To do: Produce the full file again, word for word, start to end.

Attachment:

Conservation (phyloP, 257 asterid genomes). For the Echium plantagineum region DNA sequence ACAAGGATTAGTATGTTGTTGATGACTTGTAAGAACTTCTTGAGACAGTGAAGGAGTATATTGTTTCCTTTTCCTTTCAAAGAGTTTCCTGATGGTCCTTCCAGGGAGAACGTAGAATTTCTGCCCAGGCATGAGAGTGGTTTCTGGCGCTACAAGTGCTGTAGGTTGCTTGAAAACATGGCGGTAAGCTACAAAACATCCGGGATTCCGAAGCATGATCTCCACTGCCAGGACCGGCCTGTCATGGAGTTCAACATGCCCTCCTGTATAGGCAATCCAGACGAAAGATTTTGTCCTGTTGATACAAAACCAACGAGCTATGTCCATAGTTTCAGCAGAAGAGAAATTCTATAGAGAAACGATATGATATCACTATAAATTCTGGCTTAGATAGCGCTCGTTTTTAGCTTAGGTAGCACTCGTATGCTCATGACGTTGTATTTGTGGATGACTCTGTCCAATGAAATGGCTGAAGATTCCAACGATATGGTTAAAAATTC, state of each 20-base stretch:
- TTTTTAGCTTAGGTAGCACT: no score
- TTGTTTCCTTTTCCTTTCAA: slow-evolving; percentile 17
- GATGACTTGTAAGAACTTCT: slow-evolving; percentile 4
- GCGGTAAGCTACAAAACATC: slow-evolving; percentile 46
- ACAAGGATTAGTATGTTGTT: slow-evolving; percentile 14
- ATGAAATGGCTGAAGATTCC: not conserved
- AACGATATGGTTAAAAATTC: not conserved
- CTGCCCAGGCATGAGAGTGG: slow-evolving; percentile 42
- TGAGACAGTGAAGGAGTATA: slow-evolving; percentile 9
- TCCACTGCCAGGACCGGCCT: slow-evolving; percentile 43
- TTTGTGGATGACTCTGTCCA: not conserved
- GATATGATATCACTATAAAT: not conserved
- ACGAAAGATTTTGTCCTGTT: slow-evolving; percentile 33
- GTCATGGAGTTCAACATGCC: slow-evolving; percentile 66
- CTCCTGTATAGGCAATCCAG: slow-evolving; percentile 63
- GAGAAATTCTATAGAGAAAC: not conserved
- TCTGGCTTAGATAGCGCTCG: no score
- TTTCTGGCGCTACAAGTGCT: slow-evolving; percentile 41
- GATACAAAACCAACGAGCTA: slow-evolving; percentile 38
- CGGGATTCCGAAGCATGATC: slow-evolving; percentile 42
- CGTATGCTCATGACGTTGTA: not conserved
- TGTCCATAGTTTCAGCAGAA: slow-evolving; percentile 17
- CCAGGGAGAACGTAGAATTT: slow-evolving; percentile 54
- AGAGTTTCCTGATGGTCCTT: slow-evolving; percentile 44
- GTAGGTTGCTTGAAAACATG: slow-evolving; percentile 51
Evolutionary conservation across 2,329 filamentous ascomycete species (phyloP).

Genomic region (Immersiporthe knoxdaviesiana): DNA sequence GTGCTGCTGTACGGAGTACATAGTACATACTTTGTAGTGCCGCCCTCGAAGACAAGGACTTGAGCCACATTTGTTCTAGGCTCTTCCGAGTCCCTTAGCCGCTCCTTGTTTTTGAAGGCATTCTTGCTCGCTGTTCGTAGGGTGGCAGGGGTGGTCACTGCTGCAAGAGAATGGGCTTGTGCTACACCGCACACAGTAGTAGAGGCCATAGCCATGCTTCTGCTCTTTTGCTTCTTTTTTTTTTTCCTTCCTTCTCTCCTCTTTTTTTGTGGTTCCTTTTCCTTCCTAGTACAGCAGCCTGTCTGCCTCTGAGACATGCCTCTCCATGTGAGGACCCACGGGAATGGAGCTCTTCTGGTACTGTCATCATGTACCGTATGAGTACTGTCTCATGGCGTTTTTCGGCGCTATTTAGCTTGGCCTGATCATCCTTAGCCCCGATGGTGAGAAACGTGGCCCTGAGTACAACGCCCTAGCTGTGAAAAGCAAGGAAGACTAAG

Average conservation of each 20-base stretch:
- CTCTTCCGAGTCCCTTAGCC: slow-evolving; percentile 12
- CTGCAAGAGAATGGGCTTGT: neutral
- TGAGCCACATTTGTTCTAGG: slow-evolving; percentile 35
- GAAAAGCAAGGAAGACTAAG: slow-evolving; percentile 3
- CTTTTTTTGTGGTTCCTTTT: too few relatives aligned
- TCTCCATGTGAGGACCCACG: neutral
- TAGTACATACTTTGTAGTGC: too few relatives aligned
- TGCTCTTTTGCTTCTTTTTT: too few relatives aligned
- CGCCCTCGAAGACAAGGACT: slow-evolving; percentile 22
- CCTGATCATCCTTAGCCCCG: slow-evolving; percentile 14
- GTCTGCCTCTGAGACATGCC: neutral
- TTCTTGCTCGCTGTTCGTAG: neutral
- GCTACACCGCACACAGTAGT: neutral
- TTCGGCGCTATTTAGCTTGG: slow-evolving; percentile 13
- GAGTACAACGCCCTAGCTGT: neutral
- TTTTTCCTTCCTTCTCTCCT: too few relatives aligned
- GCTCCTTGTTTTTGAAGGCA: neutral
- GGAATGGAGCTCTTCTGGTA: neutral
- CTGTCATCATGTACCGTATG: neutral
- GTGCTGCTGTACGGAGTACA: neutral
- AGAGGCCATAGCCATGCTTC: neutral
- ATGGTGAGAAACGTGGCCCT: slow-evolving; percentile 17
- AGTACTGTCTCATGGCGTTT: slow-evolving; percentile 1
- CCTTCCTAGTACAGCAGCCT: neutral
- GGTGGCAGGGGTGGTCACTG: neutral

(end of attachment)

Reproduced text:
Conservation (phyloP, 257 asterid genomes). For the Echium plantagineum region DNA sequence ACAAGGATTAGTATGTTGTTGATGACTTGTAAGAACTTCTTGAGACAGTGAAGGAGTATATTGTTTCCTTTTCCTTTCAAAGAGTTTCCTGATGGTCCTTCCAGGGAGAACGTAGAATTTCTGCCCAGGCATGAGAGTGGTTTCTGGCGCTACAAGTGCTGTAGGTTGCTTGAAAACATGGCGGTAAGCTACAAAACATCCGGGATTCCGAAGCATGATCTCCACTGCCAGGACCGGCCTGTCATGGAGTTCAACATGCCCTCCTGTATAGGCAATCCAGACGAAAGATTTTGTCCTGTTGATACAAAACCAACGAGCTATGTCCATAGTTTCAGCAGAAGAGAAATTCTATAGAGAAACGATATGATATCACTATAAATTCTGGCTTAGATAGCGCTCGTTTTTAGCTTAGGTAGCACTCGTATGCTCATGACGTTGTATTTGTGGATGACTCTGTCCAATGAAATGGCTGAAGATTCCAACGATATGGTTAAAAATTC, state of each 20-base stretch:
- TTTTTAGCTTAGGTAGCACT: no score
- TTGTTTCCTTTTCCTTTCAA: slow-evolving; percentile 17
- GATGACTTGTAAGAACTTCT: slow-evolving; percentile 4
- GCGGTAAGCTACAAAACATC: slow-evolving; percentile 46
- ACAAGGATTAGTATGTTGTT: slow-evolving; percentile 14
- ATGAAATGGCTGAAGATTCC: not conserved
- AACGATATGGTTAAAAATTC: not conserved
- CTGCCCAGGCATGAGAGTGG: slow-evolving; percentile 42
- TGAGACAGTGAAGGAGTATA: slow-evolving; percentile 9
- TCCACTGCCAGGACCGGCCT: slow-evolving; percentile 43
- TTTGTGGATGACTCTGTCCA: not conserved
- GATATGATATCACTATAAAT: not conserved
- ACGAAAGATTTTGTCCTGTT: slow-evolving; percentile 33
- GTCATGGAGTTCAACATGCC: slow-evolving; percentile 66
- CTCCTGTATAGGCAATCCAG: slow-evolving; percentile 63
- GAGAAATTCTATAGAGAAAC: not conserved
- TCTGGCTTAGATAGCGCTCG: no score
- TTTCTGGCGCTACAAGTGCT: slow-evolving; percentile 41
- GATACAAAACCAACGAGCTA: slow-evolving; percentile 38
- CGGGATTCCGAAGCATGATC: slow-evolving; percentile 42
- CGTATGCTCATGACGTTGTA: not conserved
- TGTCCATAGTTTCAGCAGAA: slow-evolving; percentile 17
- CCAGGGAGAACGTAGAATTT: slow-evolving; percentile 54
- AGAGTTTCCTGATGGTCCTT: slow-evolving; percentile 44
- GTAGGTTGCTTGAAAACATG: slow-evolving; percentile 51
Evolutionary conservation across 2,329 filamentous ascomycete species (phyloP).

Genomic region (Immersiporthe knoxdaviesiana): DNA sequence GTGCTGCTGTACGGAGTACATAGTACATACTTTGTAGTGCCGCCCTCGAAGACAAGGACTTGAGCCACATTTGTTCTAGGCTCTTCCGAGTCCCTTAGCCGCTCCTTGTTTTTGAAGGCATTCTTGCTCGCTGTTCGTAGGGTGGCAGGGGTGGTCACTGCTGCAAGAGAATGGGCTTGTGCTACACCGCACACAGTAGTAGAGGCCATAGCCATGCTTCTGCTCTTTTGCTTCTTTTTTTTTTTCCTTCCTTCTCTCCTCTTTTTTTGTGGTTCCTTTTCCTTCCTAGTACAGCAGCCTGTCTGCCTCTGAGACATGCCTCTCCATGTGAGGACCCACGGGAATGGAGCTCTTCTGGTACTGTCATCATGTACCGTATGAGTACTGTCTCATGGCGTTTTTCGGCGCTATTTAGCTTGGCCTGATCATCCTTAGCCCCGATGGTGAGAAACGTGGCCCTGAGTACAACGCCCTAGCTGTGAAAAGCAAGGAAGACTAAG

Average conservation of each 20-base stretch:
- CTCTTCCGAGTCCCTTAGCC: slow-evolving; percentile 12
- CTGCAAGAGAATGGGCTTGT: neutral
- TGAGCCACATTTGTTCTAGG: slow-evolving; percentile 35
- GAAAAGCAAGGAAGACTAAG: slow-evolving; percentile 3
- CTTTTTTTGTGGTTCCTTTT: too few relatives aligned
- TCTCCATGTGAGGACCCACG: neutral
- TAGTACATACTTTGTAGTGC: too few relatives aligned
- TGCTCTTTTGCTTCTTTTTT: too few relatives aligned
- CGCCCTCGAAGACAAGGACT: slow-evolving; percentile 22
- CCTGATCATCCTTAGCCCCG: slow-evolving; percentile 14
- GTCTGCCTCTGAGACATGCC: neutral
- TTCTTGCTCGCTGTTCGTAG: neutral
- GCTACACCGCACACAGTAGT: neutral
- TTCGGCGCTATTTAGCTTGG: slow-evolving; percentile 13
- GAGTACAACGCCCTAGCTGT: neutral
- TTTTTCCTTCCTTCTCTCCT: too few relatives aligned
- GCTCCTTGTTTTTGAAGGCA: neutral
- GGAATGGAGCTCTTCTGGTA: neutral
- CTGTCATCATGTACCGTATG: neutral
- GTGCTGCTGTACGGAGTACA: neutral
- AGAGGCCATAGCCATGCTTC: neutral
- ATGGTGAGAAACGTGGCCCT: slow-evolving; percentile 17
- AGTACTGTCTCATGGCGTTT: slow-evolving; percentile 1
- CCTTCCTAGTACAGCAGCCT: neutral
- GGTGGCAGGGGTGGTCACTG: neutral